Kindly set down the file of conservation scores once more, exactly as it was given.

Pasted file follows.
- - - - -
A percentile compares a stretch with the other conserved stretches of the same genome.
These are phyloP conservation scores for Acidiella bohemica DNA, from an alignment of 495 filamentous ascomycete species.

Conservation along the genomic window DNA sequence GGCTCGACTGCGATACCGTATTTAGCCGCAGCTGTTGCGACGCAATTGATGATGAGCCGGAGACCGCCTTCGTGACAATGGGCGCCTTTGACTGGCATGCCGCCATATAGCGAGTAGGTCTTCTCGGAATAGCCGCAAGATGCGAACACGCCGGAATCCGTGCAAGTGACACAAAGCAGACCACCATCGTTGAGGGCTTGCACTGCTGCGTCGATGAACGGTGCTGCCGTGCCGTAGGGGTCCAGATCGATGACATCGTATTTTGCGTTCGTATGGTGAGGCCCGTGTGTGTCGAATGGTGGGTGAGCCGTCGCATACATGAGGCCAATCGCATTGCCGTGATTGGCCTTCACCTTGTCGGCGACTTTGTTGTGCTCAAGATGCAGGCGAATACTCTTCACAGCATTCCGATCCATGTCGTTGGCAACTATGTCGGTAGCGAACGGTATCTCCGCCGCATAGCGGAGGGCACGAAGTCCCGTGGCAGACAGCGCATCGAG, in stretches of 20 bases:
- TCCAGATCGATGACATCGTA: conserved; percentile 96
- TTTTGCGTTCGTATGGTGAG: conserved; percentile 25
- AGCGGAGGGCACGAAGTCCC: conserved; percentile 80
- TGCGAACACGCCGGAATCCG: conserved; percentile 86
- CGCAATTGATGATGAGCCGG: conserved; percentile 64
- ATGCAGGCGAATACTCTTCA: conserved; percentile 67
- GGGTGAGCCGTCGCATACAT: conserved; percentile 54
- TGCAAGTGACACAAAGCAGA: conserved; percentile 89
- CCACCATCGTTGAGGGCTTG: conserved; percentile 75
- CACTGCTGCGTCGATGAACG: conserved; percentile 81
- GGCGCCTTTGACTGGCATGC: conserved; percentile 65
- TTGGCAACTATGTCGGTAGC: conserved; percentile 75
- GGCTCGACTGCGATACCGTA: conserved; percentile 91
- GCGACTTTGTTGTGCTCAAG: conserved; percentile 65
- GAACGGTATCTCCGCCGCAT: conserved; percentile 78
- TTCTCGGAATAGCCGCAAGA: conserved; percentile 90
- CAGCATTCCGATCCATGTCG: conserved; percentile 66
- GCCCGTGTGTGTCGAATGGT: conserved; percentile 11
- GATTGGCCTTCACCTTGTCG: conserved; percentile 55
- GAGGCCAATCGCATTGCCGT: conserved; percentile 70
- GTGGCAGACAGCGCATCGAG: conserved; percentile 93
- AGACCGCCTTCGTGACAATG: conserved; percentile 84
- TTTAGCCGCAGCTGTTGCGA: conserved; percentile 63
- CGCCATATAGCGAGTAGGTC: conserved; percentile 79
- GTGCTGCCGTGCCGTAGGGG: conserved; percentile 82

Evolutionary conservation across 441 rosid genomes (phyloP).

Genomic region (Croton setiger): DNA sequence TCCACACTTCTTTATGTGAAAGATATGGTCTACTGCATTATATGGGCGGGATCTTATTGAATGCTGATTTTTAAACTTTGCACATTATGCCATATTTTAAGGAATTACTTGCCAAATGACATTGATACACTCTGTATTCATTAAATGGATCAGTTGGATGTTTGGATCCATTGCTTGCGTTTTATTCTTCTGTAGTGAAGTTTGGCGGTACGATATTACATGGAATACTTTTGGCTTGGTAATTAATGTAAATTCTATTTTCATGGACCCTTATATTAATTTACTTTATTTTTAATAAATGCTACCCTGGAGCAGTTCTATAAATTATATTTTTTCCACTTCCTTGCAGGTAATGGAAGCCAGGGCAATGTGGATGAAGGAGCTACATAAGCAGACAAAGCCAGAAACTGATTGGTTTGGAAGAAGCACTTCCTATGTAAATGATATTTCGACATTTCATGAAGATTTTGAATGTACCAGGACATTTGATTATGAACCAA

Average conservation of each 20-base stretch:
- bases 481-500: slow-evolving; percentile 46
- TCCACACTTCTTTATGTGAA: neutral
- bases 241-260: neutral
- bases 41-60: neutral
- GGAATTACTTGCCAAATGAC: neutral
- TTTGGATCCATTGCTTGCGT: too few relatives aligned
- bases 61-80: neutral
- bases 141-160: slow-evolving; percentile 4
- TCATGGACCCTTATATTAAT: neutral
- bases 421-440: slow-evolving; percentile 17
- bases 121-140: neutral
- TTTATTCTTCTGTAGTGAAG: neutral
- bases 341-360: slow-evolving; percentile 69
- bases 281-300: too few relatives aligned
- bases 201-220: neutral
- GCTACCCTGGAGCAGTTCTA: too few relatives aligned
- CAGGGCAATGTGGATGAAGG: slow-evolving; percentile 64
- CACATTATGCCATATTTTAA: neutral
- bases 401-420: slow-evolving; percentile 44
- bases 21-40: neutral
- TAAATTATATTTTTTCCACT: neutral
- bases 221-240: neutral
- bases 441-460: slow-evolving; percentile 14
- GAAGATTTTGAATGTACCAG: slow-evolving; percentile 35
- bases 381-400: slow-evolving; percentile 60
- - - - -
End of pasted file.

A percentile compares a stretch with the other conserved stretches of the same genome.
These are phyloP conservation scores for Acidiella bohemica DNA, from an alignment of 495 filamentous ascomycete species.

Conservation along the genomic window DNA sequence GGCTCGACTGCGATACCGTATTTAGCCGCAGCTGTTGCGACGCAATTGATGATGAGCCGGAGACCGCCTTCGTGACAATGGGCGCCTTTGACTGGCATGCCGCCATATAGCGAGTAGGTCTTCTCGGAATAGCCGCAAGATGCGAACACGCCGGAATCCGTGCAAGTGACACAAAGCAGACCACCATCGTTGAGGGCTTGCACTGCTGCGTCGATGAACGGTGCTGCCGTGCCGTAGGGGTCCAGATCGATGACATCGTATTTTGCGTTCGTATGGTGAGGCCCGTGTGTGTCGAATGGTGGGTGAGCCGTCGCATACATGAGGCCAATCGCATTGCCGTGATTGGCCTTCACCTTGTCGGCGACTTTGTTGTGCTCAAGATGCAGGCGAATACTCTTCACAGCATTCCGATCCATGTCGTTGGCAACTATGTCGGTAGCGAACGGTATCTCCGCCGCATAGCGGAGGGCACGAAGTCCCGTGGCAGACAGCGCATCGAG, in stretches of 20 bases:
- TCCAGATCGATGACATCGTA: conserved; percentile 96
- TTTTGCGTTCGTATGGTGAG: conserved; percentile 25
- AGCGGAGGGCACGAAGTCCC: conserved; percentile 80
- TGCGAACACGCCGGAATCCG: conserved; percentile 86
- CGCAATTGATGATGAGCCGG: conserved; percentile 64
- ATGCAGGCGAATACTCTTCA: conserved; percentile 67
- GGGTGAGCCGTCGCATACAT: conserved; percentile 54
- TGCAAGTGACACAAAGCAGA: conserved; percentile 89
- CCACCATCGTTGAGGGCTTG: conserved; percentile 75
- CACTGCTGCGTCGATGAACG: conserved; percentile 81
- GGCGCCTTTGACTGGCATGC: conserved; percentile 65
- TTGGCAACTATGTCGGTAGC: conserved; percentile 75
- GGCTCGACTGCGATACCGTA: conserved; percentile 91
- GCGACTTTGTTGTGCTCAAG: conserved; percentile 65
- GAACGGTATCTCCGCCGCAT: conserved; percentile 78
- TTCTCGGAATAGCCGCAAGA: conserved; percentile 90
- CAGCATTCCGATCCATGTCG: conserved; percentile 66
- GCCCGTGTGTGTCGAATGGT: conserved; percentile 11
- GATTGGCCTTCACCTTGTCG: conserved; percentile 55
- GAGGCCAATCGCATTGCCGT: conserved; percentile 70
- GTGGCAGACAGCGCATCGAG: conserved; percentile 93
- AGACCGCCTTCGTGACAATG: conserved; percentile 84
- TTTAGCCGCAGCTGTTGCGA: conserved; percentile 63
- CGCCATATAGCGAGTAGGTC: conserved; percentile 79
- GTGCTGCCGTGCCGTAGGGG: conserved; percentile 82

Evolutionary conservation across 441 rosid genomes (phyloP).

Genomic region (Croton setiger): DNA sequence TCCACACTTCTTTATGTGAAAGATATGGTCTACTGCATTATATGGGCGGGATCTTATTGAATGCTGATTTTTAAACTTTGCACATTATGCCATATTTTAAGGAATTACTTGCCAAATGACATTGATACACTCTGTATTCATTAAATGGATCAGTTGGATGTTTGGATCCATTGCTTGCGTTTTATTCTTCTGTAGTGAAGTTTGGCGGTACGATATTACATGGAATACTTTTGGCTTGGTAATTAATGTAAATTCTATTTTCATGGACCCTTATATTAATTTACTTTATTTTTAATAAATGCTACCCTGGAGCAGTTCTATAAATTATATTTTTTCCACTTCCTTGCAGGTAATGGAAGCCAGGGCAATGTGGATGAAGGAGCTACATAAGCAGACAAAGCCAGAAACTGATTGGTTTGGAAGAAGCACTTCCTATGTAAATGATATTTCGACATTTCATGAAGATTTTGAATGTACCAGGACATTTGATTATGAACCAA

Average conservation of each 20-base stretch:
- bases 481-500: slow-evolving; percentile 46
- TCCACACTTCTTTATGTGAA: neutral
- bases 241-260: neutral
- bases 41-60: neutral
- GGAATTACTTGCCAAATGAC: neutral
- TTTGGATCCATTGCTTGCGT: too few relatives aligned
- bases 61-80: neutral
- bases 141-160: slow-evolving; percentile 4
- TCATGGACCCTTATATTAAT: neutral
- bases 421-440: slow-evolving; percentile 17
- bases 121-140: neutral
- TTTATTCTTCTGTAGTGAAG: neutral
- bases 341-360: slow-evolving; percentile 69
- bases 281-300: too few relatives aligned
- bases 201-220: neutral
- GCTACCCTGGAGCAGTTCTA: too few relatives aligned
- CAGGGCAATGTGGATGAAGG: slow-evolving; percentile 64
- CACATTATGCCATATTTTAA: neutral
- bases 401-420: slow-evolving; percentile 44
- bases 21-40: neutral
- TAAATTATATTTTTTCCACT: neutral
- bases 221-240: neutral
- bases 441-460: slow-evolving; percentile 14
- GAAGATTTTGAATGTACCAG: slow-evolving; percentile 35
- bases 381-400: slow-evolving; percentile 60